Years of negotiations have finally resulted in the successful conclusion of Aldergrove Elks club’s aim to be part of the planned new Aldergrove community centre in the former Aldergrove Elementary School site.
Last week the Aldergrove Elks received the keys to the historic 1912 heritage school building. In exchange for a substantial financial contribution from the Elks, consisting of a portion of the money the Elks received from the sale of their former hall, the Elks will have the lower floor of the old school for their use in the years to come, as well as naming rights for a portion of the planned recreational development.
“I’ve been talking to, lobbying the Township, MLA Rich Coleman, the education ministry for four years about doing this. It’s good to see it finally happen,” said John Jackman, the past leader of the Elks, last week.
This news should serve as a timely lesson for the rest of us, especially the armchair critics who are currently arguing that the planned facility is happening too quickly or too slowly, or that it is being done at the expense of others.
The fact is that the Township has acquired the former school property, deemed surplus by the education ministry, in a fashion no different than any others in the past. The Township used the same funding sources to purchase the land that it used to purchase other properties — such as the Fort to Fort Trail, the Langley Events Centre, the Aldergrove Athletic Park, the Walnut Grove Aquatic Centre, and so on.
The same funding sources also provided the Township’s $700,000 contribution to the 163-acre West Creek Wetlands purchase in 2007, a Metro Vancouver Parks facility valued at $3.5 million.
The funding source for all these acquisitions is a time-honoured mix of capital from the Township’s development cost charges reserves and sales of surplus properties from the Township’s extensive portfolio of land in Langley.
The Township also works with Langley School District to provide properties for new schools at the best prices and optimal locations for the education ministry. The Township places its municipal parks adjacent to these schools, whenever possible.
It is intelligent and co-operative planning, with the best interests of the community foremost in mind. And in the case of the former Aldergrove Elementary site, the school district is reciprocating by selling it to the Township on the proviso that it be used for the community’s benefit.
It took a little longer for this sale to go through as the education ministry had implemented a policy that schools which had been shuttered should be withheld from sale in the event that the schools may be required in the future. It took years of lobbying the education bureaucracy to convince it that the century-old Aldergrove Elementary site was inappropriate for use as a school today and was surplus to its needs.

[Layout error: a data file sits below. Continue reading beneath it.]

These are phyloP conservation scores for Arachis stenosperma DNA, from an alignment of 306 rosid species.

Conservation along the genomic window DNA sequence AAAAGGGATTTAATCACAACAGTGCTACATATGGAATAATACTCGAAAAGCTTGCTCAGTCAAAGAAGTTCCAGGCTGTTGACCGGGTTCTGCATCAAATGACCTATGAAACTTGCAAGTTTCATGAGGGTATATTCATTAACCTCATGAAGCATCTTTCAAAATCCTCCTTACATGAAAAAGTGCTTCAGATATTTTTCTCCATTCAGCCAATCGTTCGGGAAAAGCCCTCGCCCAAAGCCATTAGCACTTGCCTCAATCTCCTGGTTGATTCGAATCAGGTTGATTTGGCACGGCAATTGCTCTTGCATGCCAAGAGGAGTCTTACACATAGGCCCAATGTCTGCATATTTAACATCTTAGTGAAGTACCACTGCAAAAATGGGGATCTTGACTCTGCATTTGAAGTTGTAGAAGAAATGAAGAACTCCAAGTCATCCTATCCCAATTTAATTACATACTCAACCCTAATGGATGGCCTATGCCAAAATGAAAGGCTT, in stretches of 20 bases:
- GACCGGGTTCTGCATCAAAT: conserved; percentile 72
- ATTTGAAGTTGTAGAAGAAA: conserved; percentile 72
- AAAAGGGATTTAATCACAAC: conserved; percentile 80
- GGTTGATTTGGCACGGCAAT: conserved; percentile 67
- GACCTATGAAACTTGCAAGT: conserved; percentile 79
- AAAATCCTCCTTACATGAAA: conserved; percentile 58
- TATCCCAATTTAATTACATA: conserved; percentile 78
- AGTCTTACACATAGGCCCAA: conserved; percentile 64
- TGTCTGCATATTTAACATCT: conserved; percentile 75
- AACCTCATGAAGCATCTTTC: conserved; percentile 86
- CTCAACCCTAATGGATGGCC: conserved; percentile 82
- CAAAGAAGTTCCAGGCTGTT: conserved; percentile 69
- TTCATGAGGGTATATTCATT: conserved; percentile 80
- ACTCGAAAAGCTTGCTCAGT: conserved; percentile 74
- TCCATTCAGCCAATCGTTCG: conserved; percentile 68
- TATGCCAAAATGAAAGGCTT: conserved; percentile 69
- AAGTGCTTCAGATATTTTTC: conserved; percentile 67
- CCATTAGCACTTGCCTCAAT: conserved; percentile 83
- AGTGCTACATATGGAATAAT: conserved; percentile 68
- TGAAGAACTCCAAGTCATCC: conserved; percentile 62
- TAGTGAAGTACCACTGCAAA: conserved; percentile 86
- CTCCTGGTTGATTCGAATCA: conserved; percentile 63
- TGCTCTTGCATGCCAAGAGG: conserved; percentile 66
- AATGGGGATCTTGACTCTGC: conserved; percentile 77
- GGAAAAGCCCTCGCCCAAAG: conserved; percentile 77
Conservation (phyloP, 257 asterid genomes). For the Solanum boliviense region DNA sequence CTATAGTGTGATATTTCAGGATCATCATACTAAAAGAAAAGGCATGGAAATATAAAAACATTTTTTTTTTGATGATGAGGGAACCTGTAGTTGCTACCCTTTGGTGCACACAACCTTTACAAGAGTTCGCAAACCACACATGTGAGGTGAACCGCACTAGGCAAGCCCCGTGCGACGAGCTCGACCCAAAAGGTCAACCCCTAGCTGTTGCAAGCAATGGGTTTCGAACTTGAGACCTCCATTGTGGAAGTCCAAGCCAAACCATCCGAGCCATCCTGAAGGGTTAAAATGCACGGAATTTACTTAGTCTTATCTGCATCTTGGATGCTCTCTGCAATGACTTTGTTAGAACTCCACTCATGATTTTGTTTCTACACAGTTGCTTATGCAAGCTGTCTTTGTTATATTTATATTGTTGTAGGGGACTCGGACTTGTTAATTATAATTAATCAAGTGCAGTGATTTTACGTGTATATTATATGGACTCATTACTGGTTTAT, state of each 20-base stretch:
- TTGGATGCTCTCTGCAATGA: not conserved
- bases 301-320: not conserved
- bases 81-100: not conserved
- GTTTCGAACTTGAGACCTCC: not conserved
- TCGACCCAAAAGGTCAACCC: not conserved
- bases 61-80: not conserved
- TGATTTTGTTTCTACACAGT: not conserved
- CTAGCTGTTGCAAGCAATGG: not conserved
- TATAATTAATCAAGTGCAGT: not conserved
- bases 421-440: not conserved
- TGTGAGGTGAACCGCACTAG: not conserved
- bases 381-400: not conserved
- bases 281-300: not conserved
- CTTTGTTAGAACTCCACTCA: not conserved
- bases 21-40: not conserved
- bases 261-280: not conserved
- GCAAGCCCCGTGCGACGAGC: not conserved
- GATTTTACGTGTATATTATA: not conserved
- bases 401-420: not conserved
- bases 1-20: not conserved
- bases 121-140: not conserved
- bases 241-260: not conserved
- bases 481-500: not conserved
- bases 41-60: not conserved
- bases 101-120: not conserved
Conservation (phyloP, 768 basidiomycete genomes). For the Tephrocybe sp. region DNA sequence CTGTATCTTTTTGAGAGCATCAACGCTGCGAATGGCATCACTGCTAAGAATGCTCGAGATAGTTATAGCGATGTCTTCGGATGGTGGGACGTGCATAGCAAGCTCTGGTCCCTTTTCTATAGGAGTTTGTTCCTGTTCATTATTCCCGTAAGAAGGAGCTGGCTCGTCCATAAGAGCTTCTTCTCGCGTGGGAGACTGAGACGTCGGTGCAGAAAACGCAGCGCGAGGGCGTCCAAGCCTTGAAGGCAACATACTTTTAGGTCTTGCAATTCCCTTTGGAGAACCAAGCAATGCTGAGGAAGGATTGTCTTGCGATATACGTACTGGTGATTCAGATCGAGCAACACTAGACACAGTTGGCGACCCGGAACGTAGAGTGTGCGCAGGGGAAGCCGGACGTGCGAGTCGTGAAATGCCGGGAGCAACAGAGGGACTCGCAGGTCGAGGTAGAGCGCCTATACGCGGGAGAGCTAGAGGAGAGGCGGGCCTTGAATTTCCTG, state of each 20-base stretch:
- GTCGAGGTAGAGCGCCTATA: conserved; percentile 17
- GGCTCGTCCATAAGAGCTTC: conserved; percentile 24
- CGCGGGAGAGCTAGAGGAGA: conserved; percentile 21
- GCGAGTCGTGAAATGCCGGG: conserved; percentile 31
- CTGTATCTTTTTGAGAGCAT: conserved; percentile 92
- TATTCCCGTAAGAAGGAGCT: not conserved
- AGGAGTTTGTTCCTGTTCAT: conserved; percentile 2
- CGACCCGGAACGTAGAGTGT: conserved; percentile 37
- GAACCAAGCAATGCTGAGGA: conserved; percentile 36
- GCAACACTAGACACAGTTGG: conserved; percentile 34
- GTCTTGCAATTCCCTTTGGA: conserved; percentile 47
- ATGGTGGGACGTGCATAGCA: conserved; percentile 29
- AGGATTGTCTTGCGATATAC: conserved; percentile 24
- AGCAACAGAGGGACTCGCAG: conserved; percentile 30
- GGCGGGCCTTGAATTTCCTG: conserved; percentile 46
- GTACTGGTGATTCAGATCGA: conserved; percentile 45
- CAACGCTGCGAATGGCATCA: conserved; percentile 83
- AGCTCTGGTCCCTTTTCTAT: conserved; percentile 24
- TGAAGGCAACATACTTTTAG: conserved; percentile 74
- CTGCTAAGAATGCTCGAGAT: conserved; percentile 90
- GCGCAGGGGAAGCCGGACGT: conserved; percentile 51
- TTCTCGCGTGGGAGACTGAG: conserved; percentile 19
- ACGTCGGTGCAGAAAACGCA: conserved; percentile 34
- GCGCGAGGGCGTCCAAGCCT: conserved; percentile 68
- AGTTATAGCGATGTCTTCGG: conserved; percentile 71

Now that the title to the property is in the Township’s hands, the significant contribution by the Aldergrove Elks serves as a reminder that while public input is valid, cash also talks.
Aldergrove Athletic Park would not have superb soccer and baseball fields, two all-weather fields and a clubhouse without significant contributions from Aldergrove sports clubs and the community. Langley Events Centre would not have its facilities without the significant contributions from Langley Gymnastics Foundation, Trinity Western University and others in the community. The same is true of the Aldergrove Kinsmen Community Centre and the West Creek Wetlands park, and pretty well every other public facility in Langley.
All of these things took the will of people who stepped up and not only offered their opinions, but also their contributions of cash and volunteer labour to make those dreams come true. These people tempered their idealism with realistic expectations and the inevitable compromises that are required to reach a consensus.
There is a lot of merit to the Township’s proposed plans for the new community centre. The public library will have twice its current space. There are two swimming pools, a new ice arena and considerably more space for public exercise and training equipment than is currently offered at the Kinsmen Centre. And there is a good opportunity for other community groups to take over the Kinsmen Centre, which this town has outgrown since it was built in the mid-’80s.
Centralizing and expanding all of these services in one location makes so much sense financially, as it would reduce operating and staffing costs, as well as attract more users. The bottom line will be savings to the taxpayers, and ideally to the users.
How can this facility best serve the overall community, from toddlers through to seniors? It is vital that the community keeps this aspect in mind as we move into the next stages of planning this facility.
And, how can we help pay for it, whether it’s a modest bake sale or bottle drive or a sizable legacy contribution?
This advice also applies to those who wish to preserve the McLellan Forest and Gray Pit properties in Glen Valley. As it stands the Township has taken the properties off the market, but there is no park development or management plan in place for either and nothing to prohibit a future council and administration from selling any of it.
They should follow the example of the local citizens, some of them mere adolescents, who raised millions of dollars and public support for the purchase of the West Creek Wetlands, which sits on the hill above Glen Valley. It took a lot of hard work and money but this 163 acre parcel is preserved in perpetuity, and has a Metro Parks management plan that ensures there are no inappropriate uses that endanger the hundreds of wildlife species that call it home.